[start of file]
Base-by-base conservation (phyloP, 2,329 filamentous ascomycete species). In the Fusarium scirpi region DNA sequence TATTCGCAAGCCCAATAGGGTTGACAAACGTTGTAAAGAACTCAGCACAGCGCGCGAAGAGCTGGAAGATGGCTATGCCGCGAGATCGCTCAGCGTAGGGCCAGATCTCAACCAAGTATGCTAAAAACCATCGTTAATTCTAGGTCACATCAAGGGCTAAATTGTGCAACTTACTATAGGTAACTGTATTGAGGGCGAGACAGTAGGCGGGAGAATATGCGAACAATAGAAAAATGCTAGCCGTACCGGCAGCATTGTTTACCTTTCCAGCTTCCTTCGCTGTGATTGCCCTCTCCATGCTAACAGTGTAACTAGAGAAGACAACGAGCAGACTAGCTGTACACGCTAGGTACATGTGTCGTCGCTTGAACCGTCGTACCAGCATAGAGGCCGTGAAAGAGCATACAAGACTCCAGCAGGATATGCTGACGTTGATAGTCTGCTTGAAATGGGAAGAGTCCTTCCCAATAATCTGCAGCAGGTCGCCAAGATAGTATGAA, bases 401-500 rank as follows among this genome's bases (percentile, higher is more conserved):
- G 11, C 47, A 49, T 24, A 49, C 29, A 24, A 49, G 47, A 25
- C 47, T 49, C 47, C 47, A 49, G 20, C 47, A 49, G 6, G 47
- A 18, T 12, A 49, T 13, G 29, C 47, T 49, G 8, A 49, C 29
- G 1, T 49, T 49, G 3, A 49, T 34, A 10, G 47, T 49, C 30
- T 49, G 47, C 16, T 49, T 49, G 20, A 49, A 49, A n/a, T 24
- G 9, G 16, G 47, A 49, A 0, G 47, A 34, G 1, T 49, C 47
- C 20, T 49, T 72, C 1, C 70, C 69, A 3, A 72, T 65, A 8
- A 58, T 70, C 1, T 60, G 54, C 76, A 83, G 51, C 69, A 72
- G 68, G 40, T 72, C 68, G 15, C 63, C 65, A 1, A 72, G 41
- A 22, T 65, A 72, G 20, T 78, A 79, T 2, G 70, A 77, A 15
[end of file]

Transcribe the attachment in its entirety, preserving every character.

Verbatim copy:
Base-by-base conservation (phyloP, 2,329 filamentous ascomycete species). In the Fusarium scirpi region DNA sequence TATTCGCAAGCCCAATAGGGTTGACAAACGTTGTAAAGAACTCAGCACAGCGCGCGAAGAGCTGGAAGATGGCTATGCCGCGAGATCGCTCAGCGTAGGGCCAGATCTCAACCAAGTATGCTAAAAACCATCGTTAATTCTAGGTCACATCAAGGGCTAAATTGTGCAACTTACTATAGGTAACTGTATTGAGGGCGAGACAGTAGGCGGGAGAATATGCGAACAATAGAAAAATGCTAGCCGTACCGGCAGCATTGTTTACCTTTCCAGCTTCCTTCGCTGTGATTGCCCTCTCCATGCTAACAGTGTAACTAGAGAAGACAACGAGCAGACTAGCTGTACACGCTAGGTACATGTGTCGTCGCTTGAACCGTCGTACCAGCATAGAGGCCGTGAAAGAGCATACAAGACTCCAGCAGGATATGCTGACGTTGATAGTCTGCTTGAAATGGGAAGAGTCCTTCCCAATAATCTGCAGCAGGTCGCCAAGATAGTATGAA, bases 401-500 rank as follows among this genome's bases (percentile, higher is more conserved):
- G 11, C 47, A 49, T 24, A 49, C 29, A 24, A 49, G 47, A 25
- C 47, T 49, C 47, C 47, A 49, G 20, C 47, A 49, G 6, G 47
- A 18, T 12, A 49, T 13, G 29, C 47, T 49, G 8, A 49, C 29
- G 1, T 49, T 49, G 3, A 49, T 34, A 10, G 47, T 49, C 30
- T 49, G 47, C 16, T 49, T 49, G 20, A 49, A 49, A n/a, T 24
- G 9, G 16, G 47, A 49, A 0, G 47, A 34, G 1, T 49, C 47
- C 20, T 49, T 72, C 1, C 70, C 69, A 3, A 72, T 65, A 8
- A 58, T 70, C 1, T 60, G 54, C 76, A 83, G 51, C 69, A 72
- G 68, G 40, T 72, C 68, G 15, C 63, C 65, A 1, A 72, G 41
- A 22, T 65, A 72, G 20, T 78, A 79, T 2, G 70, A 77, A 15